Russia is preparing to launch an operation to rescue a group of scientists, after the sinking of their North Pole research base.
North Pole-32 marked Russia's return to polar research
The 12 researchers were unhurt, but equipment and supplies disappeared into freezing waters as the ice floe beneath the base collapsed late on Wednesday.
Efforts to drop emergency clothes, food and fuel have so far been hampered by strong winds.
North Pole-32 marked Russia's return to polar research after a 12-year absence.
The country was forced to suspend Arctic missions in 1991, when an ice floe carrying its 31st polar expedition was caught in a warm stream and broke up.
Wall of ice
The latest incident, which happened at 1715 Moscow time (1415 GMT) on Wednesday, destroyed 90% of the base's structures in half an hour.
"All of a sudden a huge wall of ice appeared that kept growing and growing," station chief Vladimir
Koshelyev told Russian media via telephone.
"First they were three meters high, then five, then
seven and finally over 10.
"Such a thing, I would say, has never before been seen on a polar station."
The team, who took refuge in two smaller buildings, have lost most of their fuel, leaving them with reserves to last for about five days.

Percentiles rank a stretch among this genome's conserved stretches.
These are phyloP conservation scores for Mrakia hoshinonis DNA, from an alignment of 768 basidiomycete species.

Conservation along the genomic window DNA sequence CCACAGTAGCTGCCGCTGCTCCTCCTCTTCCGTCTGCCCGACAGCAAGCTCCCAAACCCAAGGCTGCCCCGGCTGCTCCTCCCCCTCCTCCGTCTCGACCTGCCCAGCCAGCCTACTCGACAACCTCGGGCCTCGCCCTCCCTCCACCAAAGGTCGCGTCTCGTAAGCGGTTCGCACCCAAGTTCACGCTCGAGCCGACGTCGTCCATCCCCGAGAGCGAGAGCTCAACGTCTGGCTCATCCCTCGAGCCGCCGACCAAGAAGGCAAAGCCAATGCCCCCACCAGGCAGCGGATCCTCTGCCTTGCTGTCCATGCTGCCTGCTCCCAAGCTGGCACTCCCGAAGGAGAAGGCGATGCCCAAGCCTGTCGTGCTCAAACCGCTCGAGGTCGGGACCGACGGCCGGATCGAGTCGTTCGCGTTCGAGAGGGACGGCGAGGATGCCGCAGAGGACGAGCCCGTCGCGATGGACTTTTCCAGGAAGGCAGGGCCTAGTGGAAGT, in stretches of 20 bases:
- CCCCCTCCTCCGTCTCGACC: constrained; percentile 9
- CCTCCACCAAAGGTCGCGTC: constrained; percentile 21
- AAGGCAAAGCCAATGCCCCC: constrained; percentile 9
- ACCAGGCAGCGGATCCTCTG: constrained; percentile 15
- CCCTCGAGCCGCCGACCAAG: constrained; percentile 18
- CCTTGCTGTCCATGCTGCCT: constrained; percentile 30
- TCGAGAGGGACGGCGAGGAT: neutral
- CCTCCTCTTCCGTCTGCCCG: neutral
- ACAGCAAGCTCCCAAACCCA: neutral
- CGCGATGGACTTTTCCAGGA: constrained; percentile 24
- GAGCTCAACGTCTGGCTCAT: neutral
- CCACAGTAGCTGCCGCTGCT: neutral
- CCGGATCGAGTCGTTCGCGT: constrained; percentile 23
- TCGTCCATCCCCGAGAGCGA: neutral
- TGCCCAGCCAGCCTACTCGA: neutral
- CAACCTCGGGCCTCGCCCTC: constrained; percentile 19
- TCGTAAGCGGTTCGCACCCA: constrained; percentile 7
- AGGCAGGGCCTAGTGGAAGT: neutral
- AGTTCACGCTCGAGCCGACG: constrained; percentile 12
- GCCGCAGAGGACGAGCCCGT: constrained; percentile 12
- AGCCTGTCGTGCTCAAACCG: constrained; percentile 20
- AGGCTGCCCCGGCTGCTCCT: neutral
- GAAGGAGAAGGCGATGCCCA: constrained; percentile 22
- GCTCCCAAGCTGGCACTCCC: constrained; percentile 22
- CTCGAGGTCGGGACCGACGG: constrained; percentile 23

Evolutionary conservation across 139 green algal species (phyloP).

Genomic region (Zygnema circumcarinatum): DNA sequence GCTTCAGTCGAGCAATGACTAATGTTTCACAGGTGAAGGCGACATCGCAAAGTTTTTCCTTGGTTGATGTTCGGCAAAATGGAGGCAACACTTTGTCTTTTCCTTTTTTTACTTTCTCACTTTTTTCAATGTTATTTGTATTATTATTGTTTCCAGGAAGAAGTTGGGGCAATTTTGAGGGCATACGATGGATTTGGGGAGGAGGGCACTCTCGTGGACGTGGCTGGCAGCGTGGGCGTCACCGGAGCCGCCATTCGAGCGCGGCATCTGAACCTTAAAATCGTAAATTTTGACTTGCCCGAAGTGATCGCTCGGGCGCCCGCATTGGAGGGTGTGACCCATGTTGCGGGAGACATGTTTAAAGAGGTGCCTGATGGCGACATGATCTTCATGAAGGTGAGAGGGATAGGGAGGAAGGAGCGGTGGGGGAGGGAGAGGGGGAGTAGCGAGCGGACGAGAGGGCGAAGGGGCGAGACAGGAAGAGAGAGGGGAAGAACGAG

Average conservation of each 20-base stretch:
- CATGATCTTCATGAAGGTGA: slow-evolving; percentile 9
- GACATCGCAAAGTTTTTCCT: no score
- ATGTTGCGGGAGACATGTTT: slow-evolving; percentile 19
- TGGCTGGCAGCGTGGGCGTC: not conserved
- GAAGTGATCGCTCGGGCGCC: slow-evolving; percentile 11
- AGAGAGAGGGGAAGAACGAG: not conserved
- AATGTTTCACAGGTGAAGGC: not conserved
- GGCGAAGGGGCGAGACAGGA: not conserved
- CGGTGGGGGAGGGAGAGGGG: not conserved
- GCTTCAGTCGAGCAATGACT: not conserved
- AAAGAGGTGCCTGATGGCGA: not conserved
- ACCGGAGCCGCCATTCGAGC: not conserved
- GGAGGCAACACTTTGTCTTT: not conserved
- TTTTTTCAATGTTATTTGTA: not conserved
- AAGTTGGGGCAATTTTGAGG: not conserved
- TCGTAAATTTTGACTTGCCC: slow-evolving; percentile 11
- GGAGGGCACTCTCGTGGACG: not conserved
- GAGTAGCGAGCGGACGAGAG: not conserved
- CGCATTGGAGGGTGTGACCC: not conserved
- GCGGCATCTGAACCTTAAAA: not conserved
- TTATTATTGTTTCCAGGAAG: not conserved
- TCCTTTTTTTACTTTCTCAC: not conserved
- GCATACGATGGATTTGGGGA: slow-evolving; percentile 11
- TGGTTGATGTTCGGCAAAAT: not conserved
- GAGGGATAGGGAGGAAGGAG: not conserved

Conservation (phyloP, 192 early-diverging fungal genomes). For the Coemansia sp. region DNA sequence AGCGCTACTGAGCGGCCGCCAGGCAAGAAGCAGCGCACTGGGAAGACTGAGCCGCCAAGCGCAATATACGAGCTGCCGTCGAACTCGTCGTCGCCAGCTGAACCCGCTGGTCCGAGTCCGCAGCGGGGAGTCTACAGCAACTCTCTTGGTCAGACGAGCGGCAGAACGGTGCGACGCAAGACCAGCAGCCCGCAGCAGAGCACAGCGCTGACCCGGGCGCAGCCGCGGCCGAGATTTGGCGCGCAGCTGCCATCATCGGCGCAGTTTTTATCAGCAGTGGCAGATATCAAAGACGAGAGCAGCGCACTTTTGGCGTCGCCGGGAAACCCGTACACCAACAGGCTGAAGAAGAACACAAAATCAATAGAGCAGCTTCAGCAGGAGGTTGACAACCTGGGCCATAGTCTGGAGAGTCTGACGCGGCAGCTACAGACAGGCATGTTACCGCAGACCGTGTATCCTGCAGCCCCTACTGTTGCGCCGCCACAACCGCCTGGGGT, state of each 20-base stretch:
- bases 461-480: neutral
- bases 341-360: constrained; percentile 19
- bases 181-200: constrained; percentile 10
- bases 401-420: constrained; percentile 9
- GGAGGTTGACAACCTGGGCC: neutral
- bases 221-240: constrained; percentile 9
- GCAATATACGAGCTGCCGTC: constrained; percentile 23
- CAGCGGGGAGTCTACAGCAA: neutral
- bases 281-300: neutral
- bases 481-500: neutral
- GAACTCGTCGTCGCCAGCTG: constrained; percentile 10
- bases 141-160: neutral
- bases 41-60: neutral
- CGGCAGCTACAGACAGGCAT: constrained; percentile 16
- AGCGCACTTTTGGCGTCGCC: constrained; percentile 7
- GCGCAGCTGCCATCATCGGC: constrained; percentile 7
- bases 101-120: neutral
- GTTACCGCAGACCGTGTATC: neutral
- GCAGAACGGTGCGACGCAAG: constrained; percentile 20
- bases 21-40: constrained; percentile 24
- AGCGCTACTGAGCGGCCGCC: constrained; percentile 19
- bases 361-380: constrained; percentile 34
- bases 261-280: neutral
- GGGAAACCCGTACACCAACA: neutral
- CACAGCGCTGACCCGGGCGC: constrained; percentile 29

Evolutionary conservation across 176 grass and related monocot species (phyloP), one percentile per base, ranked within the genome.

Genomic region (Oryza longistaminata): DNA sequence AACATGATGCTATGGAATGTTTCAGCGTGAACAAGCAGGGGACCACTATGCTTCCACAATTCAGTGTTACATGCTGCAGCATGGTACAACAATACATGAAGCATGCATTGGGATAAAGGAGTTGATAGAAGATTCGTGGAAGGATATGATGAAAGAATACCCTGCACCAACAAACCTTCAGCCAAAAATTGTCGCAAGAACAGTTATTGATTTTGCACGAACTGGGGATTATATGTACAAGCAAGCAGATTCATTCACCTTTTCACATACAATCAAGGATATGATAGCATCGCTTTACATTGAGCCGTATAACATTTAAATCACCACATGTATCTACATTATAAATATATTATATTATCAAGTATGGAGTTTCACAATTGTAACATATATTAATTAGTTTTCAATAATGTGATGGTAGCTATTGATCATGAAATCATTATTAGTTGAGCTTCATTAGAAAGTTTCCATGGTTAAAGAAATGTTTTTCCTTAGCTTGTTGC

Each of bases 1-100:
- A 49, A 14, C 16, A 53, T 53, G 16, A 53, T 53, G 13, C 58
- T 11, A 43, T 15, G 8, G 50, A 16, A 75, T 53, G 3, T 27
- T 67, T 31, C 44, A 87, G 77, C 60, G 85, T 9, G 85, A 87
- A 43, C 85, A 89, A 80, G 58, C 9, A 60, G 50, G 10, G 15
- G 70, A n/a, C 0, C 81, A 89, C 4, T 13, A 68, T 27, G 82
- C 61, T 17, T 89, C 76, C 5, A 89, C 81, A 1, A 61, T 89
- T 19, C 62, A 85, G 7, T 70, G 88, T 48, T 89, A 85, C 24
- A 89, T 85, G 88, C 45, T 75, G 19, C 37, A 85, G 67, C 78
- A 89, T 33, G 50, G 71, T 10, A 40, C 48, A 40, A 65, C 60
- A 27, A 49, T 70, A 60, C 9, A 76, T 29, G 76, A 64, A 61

A helicopter air-lift from the northern Russian port of Arkhangelsk is planned for Friday.
Strong winds of up to 50km/h threaten to delay take-off.
Rescuers say there is no need for panic yet - but the weather is expected to worsen at the weekend.
North Pole-32 was set up 10 months ago on floating Arctic ice to study climate change and assess mineral reserves.
It had almost completed its scientific mission when the disaster struck.
Earlier on Wednesday, 20 March was announced as its evacuation date.
The station's aircraft runway was ruined by melting ice, forcing supplies to be parachuted.
The floating station has covered a distance of 2,750km since it was set up last April. It has sent weather reports every six hours.
It is currently about 700km north-west of Norway's Spitzbergen archipelago.
A spokeswoman for the Russian hydrometeorology service told BBC News Online that the station had strayed too far to the south, hence the problems with melting ice.